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A Framework for Understanding the Training Process Leading to Elite Performance

Abstract

The development of performance in competition is achieved through a training process that is designed to induce automation of motor skills and enhance structural and metabolic functions. Training also promotes self-confidence and a tolerance for higher training levels and competition. In general, there are two broad categories of athletes that perform at the highest level: (i) the genetically talented (the thoroughbred); and (ii) those with a highly developed work ethic (the workhorse) with a system of training guiding their effort. The dynamics of training involve the manipulation of the training load through the variables: intensity, duration and frequency. In addition, sport activities are a combination of strength, speed and endurance executed in a coordinated and efficient manner with the development of sport-specific characteristics. Short- and long-term planning (periodisation) requires alternating periods of training load with recovery for avoiding excessive fatigue that may lead to overtraining. Overtraining is long-lasting performance incompetence due to an imbalance of training load, competition, non-training stressors and recovery. Furthermore, annual plans are normally constructed in macro-, meso- and microcycles around the competitive phases with the objective of improving performance for a peak at a predetermined time. Finally, at competition time, optimal performance requires a healthy body, and integration of not only the physiological elements but also the psychological, technical and tactical components.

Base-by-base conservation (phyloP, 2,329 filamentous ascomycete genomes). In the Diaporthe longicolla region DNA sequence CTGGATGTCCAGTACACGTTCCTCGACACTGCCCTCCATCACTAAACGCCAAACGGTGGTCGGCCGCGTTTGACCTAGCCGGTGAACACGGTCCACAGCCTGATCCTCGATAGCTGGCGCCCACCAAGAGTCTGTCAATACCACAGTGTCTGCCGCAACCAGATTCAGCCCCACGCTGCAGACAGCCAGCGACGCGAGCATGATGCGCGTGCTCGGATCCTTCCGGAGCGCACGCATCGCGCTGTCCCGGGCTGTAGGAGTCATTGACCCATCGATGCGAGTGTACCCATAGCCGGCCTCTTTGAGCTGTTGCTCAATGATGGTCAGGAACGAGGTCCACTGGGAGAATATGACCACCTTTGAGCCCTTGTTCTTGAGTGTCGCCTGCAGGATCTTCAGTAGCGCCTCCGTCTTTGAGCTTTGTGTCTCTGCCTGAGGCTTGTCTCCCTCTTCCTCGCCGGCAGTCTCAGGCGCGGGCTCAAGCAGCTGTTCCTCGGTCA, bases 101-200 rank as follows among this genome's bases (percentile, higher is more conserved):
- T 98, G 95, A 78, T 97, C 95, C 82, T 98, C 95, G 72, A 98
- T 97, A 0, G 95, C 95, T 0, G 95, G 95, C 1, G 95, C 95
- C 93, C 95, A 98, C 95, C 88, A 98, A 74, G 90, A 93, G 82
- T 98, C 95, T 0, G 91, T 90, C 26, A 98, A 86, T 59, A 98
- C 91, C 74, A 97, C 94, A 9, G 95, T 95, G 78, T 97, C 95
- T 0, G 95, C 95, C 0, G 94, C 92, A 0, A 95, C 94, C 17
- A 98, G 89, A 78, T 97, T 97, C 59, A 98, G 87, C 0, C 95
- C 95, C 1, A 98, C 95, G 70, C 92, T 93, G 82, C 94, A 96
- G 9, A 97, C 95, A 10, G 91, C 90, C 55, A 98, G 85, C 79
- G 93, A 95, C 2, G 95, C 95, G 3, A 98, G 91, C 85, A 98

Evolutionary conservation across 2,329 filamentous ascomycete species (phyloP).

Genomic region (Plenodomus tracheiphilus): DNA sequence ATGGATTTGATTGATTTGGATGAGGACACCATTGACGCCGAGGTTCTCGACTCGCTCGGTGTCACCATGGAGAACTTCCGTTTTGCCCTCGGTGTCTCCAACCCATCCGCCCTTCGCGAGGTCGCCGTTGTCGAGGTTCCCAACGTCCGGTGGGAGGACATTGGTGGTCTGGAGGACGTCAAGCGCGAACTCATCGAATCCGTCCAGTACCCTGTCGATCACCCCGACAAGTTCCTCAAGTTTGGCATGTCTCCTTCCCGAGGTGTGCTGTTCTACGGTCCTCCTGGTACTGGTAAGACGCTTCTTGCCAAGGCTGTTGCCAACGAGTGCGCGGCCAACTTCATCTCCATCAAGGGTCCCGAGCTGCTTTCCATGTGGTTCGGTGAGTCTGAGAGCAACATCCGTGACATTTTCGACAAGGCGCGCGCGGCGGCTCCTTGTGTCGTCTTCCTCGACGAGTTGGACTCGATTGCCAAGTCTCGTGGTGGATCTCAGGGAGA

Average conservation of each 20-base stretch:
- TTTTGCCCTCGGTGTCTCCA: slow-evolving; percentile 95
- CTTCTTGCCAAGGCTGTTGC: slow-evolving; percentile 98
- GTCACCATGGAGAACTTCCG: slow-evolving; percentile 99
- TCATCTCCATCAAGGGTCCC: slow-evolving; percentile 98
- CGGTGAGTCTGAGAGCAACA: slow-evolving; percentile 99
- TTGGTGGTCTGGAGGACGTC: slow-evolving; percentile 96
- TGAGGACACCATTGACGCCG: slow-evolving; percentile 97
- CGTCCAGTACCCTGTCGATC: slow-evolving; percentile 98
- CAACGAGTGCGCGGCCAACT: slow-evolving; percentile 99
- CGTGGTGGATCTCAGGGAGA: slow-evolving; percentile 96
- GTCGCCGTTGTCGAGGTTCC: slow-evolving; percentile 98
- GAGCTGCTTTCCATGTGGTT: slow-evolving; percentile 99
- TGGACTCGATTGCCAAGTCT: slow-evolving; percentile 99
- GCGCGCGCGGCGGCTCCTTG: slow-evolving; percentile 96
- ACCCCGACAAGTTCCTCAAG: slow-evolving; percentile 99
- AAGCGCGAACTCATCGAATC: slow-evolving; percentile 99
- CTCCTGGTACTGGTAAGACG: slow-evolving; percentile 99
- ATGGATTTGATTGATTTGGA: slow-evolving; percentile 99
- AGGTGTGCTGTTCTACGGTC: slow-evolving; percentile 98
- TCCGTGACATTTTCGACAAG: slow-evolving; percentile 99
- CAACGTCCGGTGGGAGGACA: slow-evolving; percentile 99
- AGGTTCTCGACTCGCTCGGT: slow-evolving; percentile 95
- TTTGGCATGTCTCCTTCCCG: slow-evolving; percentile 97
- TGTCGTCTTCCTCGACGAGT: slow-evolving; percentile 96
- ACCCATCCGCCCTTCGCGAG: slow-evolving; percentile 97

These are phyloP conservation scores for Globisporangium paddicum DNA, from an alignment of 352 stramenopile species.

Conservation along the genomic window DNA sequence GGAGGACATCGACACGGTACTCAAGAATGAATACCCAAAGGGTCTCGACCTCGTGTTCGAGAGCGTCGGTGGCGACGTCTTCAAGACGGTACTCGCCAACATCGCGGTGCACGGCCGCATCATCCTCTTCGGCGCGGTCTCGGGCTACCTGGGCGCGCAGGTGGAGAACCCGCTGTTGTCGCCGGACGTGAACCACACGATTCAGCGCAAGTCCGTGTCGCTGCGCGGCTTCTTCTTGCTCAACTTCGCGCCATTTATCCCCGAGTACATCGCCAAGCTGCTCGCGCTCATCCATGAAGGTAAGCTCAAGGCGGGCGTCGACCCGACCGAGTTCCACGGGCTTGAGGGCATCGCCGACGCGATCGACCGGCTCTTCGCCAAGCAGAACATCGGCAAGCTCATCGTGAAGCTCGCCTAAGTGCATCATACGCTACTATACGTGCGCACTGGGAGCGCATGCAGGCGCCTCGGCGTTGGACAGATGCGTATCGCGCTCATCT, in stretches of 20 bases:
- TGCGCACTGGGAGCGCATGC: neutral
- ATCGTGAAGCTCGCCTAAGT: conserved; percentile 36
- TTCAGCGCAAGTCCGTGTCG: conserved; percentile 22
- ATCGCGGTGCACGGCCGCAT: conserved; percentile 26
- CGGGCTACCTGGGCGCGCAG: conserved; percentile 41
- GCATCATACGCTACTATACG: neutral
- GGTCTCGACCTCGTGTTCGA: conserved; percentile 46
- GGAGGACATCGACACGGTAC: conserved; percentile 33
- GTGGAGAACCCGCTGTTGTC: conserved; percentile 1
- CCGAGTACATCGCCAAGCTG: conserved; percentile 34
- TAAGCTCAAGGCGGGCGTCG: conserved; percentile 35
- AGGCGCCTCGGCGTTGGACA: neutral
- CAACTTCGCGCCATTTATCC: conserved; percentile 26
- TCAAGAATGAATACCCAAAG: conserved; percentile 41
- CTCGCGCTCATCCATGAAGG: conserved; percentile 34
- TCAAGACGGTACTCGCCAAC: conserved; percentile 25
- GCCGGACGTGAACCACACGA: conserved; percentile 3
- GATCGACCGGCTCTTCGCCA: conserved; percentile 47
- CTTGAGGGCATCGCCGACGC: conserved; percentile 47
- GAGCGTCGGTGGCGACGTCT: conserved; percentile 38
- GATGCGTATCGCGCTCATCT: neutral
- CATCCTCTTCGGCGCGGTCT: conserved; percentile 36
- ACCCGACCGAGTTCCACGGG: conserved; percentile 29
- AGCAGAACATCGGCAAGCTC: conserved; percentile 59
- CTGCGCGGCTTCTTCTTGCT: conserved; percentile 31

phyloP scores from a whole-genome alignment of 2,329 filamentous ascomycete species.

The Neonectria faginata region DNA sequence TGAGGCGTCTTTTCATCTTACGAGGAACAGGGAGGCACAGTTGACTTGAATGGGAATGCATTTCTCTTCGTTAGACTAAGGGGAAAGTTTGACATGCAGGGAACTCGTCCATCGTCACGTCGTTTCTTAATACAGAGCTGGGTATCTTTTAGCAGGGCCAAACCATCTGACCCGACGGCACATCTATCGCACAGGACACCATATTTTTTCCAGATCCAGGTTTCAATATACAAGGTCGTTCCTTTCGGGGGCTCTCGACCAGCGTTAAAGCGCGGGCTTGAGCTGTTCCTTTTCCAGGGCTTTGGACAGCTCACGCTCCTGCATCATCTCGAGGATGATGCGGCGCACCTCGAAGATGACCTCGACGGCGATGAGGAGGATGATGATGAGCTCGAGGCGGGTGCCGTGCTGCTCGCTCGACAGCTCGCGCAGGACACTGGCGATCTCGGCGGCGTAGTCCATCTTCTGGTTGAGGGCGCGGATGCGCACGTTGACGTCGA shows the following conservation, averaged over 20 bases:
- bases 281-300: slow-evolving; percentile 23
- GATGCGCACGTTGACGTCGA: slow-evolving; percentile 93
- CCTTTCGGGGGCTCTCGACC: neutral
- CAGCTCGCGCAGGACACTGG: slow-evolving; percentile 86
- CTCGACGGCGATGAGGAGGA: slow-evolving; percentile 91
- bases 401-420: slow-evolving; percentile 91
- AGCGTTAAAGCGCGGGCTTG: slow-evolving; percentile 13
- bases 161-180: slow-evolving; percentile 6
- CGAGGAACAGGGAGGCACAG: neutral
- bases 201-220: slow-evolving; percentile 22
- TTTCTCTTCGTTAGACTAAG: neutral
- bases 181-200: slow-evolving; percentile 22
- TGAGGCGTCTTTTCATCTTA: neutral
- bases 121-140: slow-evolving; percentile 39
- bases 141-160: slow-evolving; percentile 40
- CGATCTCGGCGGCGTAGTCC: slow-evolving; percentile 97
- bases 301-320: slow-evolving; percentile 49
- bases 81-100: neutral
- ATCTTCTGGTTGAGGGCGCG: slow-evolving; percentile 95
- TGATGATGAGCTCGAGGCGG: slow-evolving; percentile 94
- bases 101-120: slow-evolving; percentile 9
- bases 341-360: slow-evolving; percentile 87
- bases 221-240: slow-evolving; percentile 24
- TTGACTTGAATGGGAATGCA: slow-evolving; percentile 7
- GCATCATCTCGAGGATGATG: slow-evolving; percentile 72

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No sources of funding were used to assist in the preparation of this manuscript. The author has no conflicts of interest that are directly relevant to the content of this manuscript.

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Smith, D.J. A Framework for Understanding the Training Process Leading to Elite Performance. Sports Med 33, 1103–1126 (2003). https://doi.org/10.2165/00007256-200333150-00003

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Keywords

  • Heart Rate Variability
  • Macrocycle
  • Endurance Athlete
  • Athletic Performance
  • Training Load